Children have been known to use their lunch money their parents give them to purchase junk food and skip buying lunch altogether. The parents have no clue this is going on and just assume their children are receiving lunch. Teenagers are likely to grab a quick snack at times when they are running late or they just want to be quick to hang out with friends. Some will grab something out of vending machines since it is cheaper. That way they can spend the leftover money on cigarettes or for alcohol for weekend parties. Some schools have started a pin system.
This is an account that the parents place money in to be used only for lunch unless otherwise specified. This helps eliminate these problems since the children have to put in a pin number to purchase their food and no change is given back to the child. In 2005, the Governor of California, Arnold Schwarzenegger, along with 22 other state officials tried to ban the sale of junk food and soda in all public schools by proposing over 200 bills for healthier food in our schools along with new guidelines that would limit the amount of sugar, fat, and sodium that were allowed in the school lunches.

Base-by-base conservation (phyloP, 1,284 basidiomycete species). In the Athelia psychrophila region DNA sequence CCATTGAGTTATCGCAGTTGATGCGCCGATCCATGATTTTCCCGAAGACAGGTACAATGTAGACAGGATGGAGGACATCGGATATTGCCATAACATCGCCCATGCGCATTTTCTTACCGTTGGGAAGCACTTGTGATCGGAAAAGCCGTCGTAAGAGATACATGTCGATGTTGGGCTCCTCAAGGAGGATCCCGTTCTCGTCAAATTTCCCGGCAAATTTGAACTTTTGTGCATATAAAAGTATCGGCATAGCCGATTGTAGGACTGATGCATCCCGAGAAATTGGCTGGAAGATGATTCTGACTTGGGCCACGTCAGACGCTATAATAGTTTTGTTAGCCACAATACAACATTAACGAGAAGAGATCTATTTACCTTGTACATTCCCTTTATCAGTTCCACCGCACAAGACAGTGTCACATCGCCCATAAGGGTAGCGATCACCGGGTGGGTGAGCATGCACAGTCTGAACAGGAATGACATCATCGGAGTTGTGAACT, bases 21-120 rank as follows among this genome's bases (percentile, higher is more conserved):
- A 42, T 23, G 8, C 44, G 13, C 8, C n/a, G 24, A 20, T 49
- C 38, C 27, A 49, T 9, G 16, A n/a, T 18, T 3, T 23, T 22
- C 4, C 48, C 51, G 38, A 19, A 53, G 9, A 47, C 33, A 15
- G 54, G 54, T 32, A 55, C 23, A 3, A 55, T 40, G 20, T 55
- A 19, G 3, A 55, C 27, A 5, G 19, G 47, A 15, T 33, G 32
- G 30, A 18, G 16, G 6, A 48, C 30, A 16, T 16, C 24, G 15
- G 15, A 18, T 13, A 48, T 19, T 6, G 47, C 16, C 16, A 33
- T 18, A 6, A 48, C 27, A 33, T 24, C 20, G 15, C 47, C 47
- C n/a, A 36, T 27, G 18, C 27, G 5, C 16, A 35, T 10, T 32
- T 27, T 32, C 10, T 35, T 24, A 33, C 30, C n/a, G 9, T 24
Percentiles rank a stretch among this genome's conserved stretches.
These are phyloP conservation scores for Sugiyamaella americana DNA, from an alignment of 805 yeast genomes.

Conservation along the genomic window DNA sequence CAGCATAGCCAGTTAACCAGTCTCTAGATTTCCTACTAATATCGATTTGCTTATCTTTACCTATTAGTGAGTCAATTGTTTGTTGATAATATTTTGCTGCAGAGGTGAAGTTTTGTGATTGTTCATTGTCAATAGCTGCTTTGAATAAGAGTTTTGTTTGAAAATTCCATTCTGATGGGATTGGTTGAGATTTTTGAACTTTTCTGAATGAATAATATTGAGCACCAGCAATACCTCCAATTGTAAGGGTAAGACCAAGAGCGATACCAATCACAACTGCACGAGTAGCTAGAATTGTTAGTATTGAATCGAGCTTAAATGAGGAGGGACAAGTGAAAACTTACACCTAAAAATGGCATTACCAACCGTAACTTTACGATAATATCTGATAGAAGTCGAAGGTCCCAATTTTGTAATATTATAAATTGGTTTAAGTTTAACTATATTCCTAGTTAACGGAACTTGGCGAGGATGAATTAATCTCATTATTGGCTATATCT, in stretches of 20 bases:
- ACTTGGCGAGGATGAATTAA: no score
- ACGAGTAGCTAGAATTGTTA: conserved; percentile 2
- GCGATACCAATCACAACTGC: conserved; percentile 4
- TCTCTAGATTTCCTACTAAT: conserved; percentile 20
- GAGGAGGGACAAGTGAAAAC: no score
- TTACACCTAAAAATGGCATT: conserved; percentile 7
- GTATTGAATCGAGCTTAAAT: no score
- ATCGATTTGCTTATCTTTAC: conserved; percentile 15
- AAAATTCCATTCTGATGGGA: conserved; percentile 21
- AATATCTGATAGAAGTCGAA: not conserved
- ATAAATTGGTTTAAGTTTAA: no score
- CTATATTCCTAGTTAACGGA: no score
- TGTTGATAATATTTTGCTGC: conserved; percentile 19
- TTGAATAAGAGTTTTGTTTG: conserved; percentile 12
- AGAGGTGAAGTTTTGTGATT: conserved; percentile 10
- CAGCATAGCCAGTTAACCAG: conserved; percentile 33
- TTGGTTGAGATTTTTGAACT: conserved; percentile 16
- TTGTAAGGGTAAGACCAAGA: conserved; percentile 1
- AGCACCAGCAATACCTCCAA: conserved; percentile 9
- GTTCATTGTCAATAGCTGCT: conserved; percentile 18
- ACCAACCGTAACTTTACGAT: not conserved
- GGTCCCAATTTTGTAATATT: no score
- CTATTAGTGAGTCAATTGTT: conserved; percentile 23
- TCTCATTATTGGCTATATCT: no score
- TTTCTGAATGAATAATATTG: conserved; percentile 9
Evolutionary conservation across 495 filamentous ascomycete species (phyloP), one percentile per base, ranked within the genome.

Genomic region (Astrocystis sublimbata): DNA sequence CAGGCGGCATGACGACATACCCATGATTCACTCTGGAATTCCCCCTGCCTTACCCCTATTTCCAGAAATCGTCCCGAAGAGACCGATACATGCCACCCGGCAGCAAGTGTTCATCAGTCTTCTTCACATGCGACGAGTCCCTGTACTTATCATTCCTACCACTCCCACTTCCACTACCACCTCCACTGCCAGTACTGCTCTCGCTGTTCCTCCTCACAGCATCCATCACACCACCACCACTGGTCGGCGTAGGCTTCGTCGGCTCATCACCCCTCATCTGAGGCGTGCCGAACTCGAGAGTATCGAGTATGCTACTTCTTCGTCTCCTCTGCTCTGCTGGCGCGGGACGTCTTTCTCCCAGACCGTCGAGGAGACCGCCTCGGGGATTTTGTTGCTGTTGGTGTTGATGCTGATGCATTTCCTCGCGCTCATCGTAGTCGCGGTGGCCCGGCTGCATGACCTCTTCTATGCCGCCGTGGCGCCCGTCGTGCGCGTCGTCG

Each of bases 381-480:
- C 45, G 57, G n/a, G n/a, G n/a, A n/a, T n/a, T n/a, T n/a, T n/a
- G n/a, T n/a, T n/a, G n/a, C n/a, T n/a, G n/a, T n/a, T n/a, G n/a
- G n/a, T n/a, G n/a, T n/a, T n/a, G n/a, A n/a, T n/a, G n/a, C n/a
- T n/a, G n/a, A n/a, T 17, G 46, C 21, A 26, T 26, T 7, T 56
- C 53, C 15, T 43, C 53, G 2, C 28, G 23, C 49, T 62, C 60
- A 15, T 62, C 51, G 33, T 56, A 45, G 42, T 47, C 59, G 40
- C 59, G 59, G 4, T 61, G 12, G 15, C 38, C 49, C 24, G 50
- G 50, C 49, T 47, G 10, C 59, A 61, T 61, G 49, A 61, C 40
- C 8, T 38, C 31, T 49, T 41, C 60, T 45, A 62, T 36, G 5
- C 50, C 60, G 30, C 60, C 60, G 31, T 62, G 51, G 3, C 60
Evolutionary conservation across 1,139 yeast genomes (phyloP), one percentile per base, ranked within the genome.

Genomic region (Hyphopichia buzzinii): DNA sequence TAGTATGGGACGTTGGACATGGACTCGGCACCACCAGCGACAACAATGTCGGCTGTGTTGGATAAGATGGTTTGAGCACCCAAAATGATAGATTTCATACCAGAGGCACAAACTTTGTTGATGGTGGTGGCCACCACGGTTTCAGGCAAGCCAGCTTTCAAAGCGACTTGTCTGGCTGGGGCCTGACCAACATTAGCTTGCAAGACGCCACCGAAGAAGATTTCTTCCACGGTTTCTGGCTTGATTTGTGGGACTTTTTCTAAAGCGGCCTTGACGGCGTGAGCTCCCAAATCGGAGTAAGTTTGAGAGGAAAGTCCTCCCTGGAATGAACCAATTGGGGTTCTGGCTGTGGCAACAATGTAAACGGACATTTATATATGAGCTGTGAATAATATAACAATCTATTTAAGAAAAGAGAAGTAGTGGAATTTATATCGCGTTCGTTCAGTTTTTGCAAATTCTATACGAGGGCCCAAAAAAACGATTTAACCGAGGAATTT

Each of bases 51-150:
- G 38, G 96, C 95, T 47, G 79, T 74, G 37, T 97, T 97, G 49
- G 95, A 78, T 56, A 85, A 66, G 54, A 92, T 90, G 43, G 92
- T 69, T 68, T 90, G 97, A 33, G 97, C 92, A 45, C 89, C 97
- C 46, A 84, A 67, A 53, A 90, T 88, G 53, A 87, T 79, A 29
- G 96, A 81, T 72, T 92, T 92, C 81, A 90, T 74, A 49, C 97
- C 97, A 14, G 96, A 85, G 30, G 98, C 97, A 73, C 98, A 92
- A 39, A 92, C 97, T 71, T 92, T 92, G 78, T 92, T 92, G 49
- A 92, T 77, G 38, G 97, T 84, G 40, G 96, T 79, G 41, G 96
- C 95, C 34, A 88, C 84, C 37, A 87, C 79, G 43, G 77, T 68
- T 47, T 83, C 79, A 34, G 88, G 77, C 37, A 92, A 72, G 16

Schwarzenegger also was responsible for making sure the breakfast program contained fruits and vegetables with every meal. The Senator of Iowa, Tom Harkin “introduced the Healthy Lifestyles and Prevention (HeLP) America Act. ” This Act was to eliminate junk food and guarantee that vending machines are required to have the same nutritional standards as the cafeteria food. Lobbyists of food and beverage industries strongly opposed these bills and the bills were never signed (Ballaro1). It is known that an average teenager consumes more than 200 pounds of candy every year (Sexton19).